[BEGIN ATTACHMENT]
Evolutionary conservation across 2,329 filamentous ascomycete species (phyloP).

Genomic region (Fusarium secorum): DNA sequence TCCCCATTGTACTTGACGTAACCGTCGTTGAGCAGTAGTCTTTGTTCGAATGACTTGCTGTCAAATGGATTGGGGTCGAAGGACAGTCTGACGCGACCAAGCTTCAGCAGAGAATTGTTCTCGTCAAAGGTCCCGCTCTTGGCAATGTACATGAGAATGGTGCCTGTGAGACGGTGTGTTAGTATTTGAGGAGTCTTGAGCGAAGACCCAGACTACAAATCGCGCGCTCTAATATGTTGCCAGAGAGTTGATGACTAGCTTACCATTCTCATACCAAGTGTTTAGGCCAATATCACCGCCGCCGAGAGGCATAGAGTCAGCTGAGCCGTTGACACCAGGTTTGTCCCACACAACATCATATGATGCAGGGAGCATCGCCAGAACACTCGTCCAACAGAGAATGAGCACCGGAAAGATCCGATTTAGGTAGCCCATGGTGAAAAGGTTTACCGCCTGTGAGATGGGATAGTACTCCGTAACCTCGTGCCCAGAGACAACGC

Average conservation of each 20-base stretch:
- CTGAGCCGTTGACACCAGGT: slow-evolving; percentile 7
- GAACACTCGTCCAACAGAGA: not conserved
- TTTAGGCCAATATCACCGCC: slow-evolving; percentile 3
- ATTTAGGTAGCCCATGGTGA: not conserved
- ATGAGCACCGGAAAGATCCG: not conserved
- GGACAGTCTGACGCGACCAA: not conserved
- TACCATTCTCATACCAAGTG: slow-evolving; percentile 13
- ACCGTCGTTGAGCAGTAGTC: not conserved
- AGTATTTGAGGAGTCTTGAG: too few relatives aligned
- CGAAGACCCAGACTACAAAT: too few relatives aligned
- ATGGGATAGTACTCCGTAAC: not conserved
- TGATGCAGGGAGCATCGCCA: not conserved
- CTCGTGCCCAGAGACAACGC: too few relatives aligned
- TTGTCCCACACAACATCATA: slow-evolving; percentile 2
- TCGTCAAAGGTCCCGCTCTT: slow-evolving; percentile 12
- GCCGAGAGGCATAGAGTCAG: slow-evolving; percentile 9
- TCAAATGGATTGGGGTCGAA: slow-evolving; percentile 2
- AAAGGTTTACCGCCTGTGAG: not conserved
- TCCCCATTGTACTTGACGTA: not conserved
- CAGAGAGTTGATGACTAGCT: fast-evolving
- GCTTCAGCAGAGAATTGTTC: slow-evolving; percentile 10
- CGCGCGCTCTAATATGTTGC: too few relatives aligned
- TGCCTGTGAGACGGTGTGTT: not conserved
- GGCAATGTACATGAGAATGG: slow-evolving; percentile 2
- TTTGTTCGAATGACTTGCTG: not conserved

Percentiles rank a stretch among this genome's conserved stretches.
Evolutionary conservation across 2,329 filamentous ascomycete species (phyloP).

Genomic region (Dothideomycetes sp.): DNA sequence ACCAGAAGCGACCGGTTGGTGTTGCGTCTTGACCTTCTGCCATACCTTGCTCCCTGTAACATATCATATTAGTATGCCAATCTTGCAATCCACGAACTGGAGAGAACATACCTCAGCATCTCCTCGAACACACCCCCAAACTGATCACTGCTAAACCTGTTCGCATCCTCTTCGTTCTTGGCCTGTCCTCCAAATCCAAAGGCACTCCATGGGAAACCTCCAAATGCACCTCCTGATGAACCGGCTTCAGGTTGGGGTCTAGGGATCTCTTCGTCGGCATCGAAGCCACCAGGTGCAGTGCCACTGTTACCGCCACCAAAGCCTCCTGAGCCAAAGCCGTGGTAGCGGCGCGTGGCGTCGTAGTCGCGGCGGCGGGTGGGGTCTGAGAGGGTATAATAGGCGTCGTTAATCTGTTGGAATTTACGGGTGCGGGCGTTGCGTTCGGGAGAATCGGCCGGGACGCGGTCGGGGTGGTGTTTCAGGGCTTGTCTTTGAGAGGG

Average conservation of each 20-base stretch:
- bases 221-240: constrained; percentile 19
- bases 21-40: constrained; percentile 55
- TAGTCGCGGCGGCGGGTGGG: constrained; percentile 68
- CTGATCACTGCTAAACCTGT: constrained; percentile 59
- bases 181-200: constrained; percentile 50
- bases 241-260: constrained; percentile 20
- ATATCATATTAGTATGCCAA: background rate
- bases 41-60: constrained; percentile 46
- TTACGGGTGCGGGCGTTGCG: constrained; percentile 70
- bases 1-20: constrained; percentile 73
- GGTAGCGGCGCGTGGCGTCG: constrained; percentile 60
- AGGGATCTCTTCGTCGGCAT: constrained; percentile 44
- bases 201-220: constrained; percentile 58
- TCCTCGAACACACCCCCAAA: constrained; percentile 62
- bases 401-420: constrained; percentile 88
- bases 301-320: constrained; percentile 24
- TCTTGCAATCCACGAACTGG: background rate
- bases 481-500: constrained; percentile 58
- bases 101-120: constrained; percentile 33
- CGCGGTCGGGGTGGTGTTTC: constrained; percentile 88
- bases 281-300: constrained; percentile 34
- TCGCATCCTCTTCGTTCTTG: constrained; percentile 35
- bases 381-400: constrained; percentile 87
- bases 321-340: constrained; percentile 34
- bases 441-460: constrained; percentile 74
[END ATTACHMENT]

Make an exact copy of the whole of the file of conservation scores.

Evolutionary conservation across 2,329 filamentous ascomycete species (phyloP).

Genomic region (Fusarium secorum): DNA sequence TCCCCATTGTACTTGACGTAACCGTCGTTGAGCAGTAGTCTTTGTTCGAATGACTTGCTGTCAAATGGATTGGGGTCGAAGGACAGTCTGACGCGACCAAGCTTCAGCAGAGAATTGTTCTCGTCAAAGGTCCCGCTCTTGGCAATGTACATGAGAATGGTGCCTGTGAGACGGTGTGTTAGTATTTGAGGAGTCTTGAGCGAAGACCCAGACTACAAATCGCGCGCTCTAATATGTTGCCAGAGAGTTGATGACTAGCTTACCATTCTCATACCAAGTGTTTAGGCCAATATCACCGCCGCCGAGAGGCATAGAGTCAGCTGAGCCGTTGACACCAGGTTTGTCCCACACAACATCATATGATGCAGGGAGCATCGCCAGAACACTCGTCCAACAGAGAATGAGCACCGGAAAGATCCGATTTAGGTAGCCCATGGTGAAAAGGTTTACCGCCTGTGAGATGGGATAGTACTCCGTAACCTCGTGCCCAGAGACAACGC

Average conservation of each 20-base stretch:
- CTGAGCCGTTGACACCAGGT: slow-evolving; percentile 7
- GAACACTCGTCCAACAGAGA: not conserved
- TTTAGGCCAATATCACCGCC: slow-evolving; percentile 3
- ATTTAGGTAGCCCATGGTGA: not conserved
- ATGAGCACCGGAAAGATCCG: not conserved
- GGACAGTCTGACGCGACCAA: not conserved
- TACCATTCTCATACCAAGTG: slow-evolving; percentile 13
- ACCGTCGTTGAGCAGTAGTC: not conserved
- AGTATTTGAGGAGTCTTGAG: too few relatives aligned
- CGAAGACCCAGACTACAAAT: too few relatives aligned
- ATGGGATAGTACTCCGTAAC: not conserved
- TGATGCAGGGAGCATCGCCA: not conserved
- CTCGTGCCCAGAGACAACGC: too few relatives aligned
- TTGTCCCACACAACATCATA: slow-evolving; percentile 2
- TCGTCAAAGGTCCCGCTCTT: slow-evolving; percentile 12
- GCCGAGAGGCATAGAGTCAG: slow-evolving; percentile 9
- TCAAATGGATTGGGGTCGAA: slow-evolving; percentile 2
- AAAGGTTTACCGCCTGTGAG: not conserved
- TCCCCATTGTACTTGACGTA: not conserved
- CAGAGAGTTGATGACTAGCT: fast-evolving
- GCTTCAGCAGAGAATTGTTC: slow-evolving; percentile 10
- CGCGCGCTCTAATATGTTGC: too few relatives aligned
- TGCCTGTGAGACGGTGTGTT: not conserved
- GGCAATGTACATGAGAATGG: slow-evolving; percentile 2
- TTTGTTCGAATGACTTGCTG: not conserved

Percentiles rank a stretch among this genome's conserved stretches.
Evolutionary conservation across 2,329 filamentous ascomycete species (phyloP).

Genomic region (Dothideomycetes sp.): DNA sequence ACCAGAAGCGACCGGTTGGTGTTGCGTCTTGACCTTCTGCCATACCTTGCTCCCTGTAACATATCATATTAGTATGCCAATCTTGCAATCCACGAACTGGAGAGAACATACCTCAGCATCTCCTCGAACACACCCCCAAACTGATCACTGCTAAACCTGTTCGCATCCTCTTCGTTCTTGGCCTGTCCTCCAAATCCAAAGGCACTCCATGGGAAACCTCCAAATGCACCTCCTGATGAACCGGCTTCAGGTTGGGGTCTAGGGATCTCTTCGTCGGCATCGAAGCCACCAGGTGCAGTGCCACTGTTACCGCCACCAAAGCCTCCTGAGCCAAAGCCGTGGTAGCGGCGCGTGGCGTCGTAGTCGCGGCGGCGGGTGGGGTCTGAGAGGGTATAATAGGCGTCGTTAATCTGTTGGAATTTACGGGTGCGGGCGTTGCGTTCGGGAGAATCGGCCGGGACGCGGTCGGGGTGGTGTTTCAGGGCTTGTCTTTGAGAGGG

Average conservation of each 20-base stretch:
- bases 221-240: constrained; percentile 19
- bases 21-40: constrained; percentile 55
- TAGTCGCGGCGGCGGGTGGG: constrained; percentile 68
- CTGATCACTGCTAAACCTGT: constrained; percentile 59
- bases 181-200: constrained; percentile 50
- bases 241-260: constrained; percentile 20
- ATATCATATTAGTATGCCAA: background rate
- bases 41-60: constrained; percentile 46
- TTACGGGTGCGGGCGTTGCG: constrained; percentile 70
- bases 1-20: constrained; percentile 73
- GGTAGCGGCGCGTGGCGTCG: constrained; percentile 60
- AGGGATCTCTTCGTCGGCAT: constrained; percentile 44
- bases 201-220: constrained; percentile 58
- TCCTCGAACACACCCCCAAA: constrained; percentile 62
- bases 401-420: constrained; percentile 88
- bases 301-320: constrained; percentile 24
- TCTTGCAATCCACGAACTGG: background rate
- bases 481-500: constrained; percentile 58
- bases 101-120: constrained; percentile 33
- CGCGGTCGGGGTGGTGTTTC: constrained; percentile 88
- bases 281-300: constrained; percentile 34
- TCGCATCCTCTTCGTTCTTG: constrained; percentile 35
- bases 381-400: constrained; percentile 87
- bases 321-340: constrained; percentile 34
- bases 441-460: constrained; percentile 74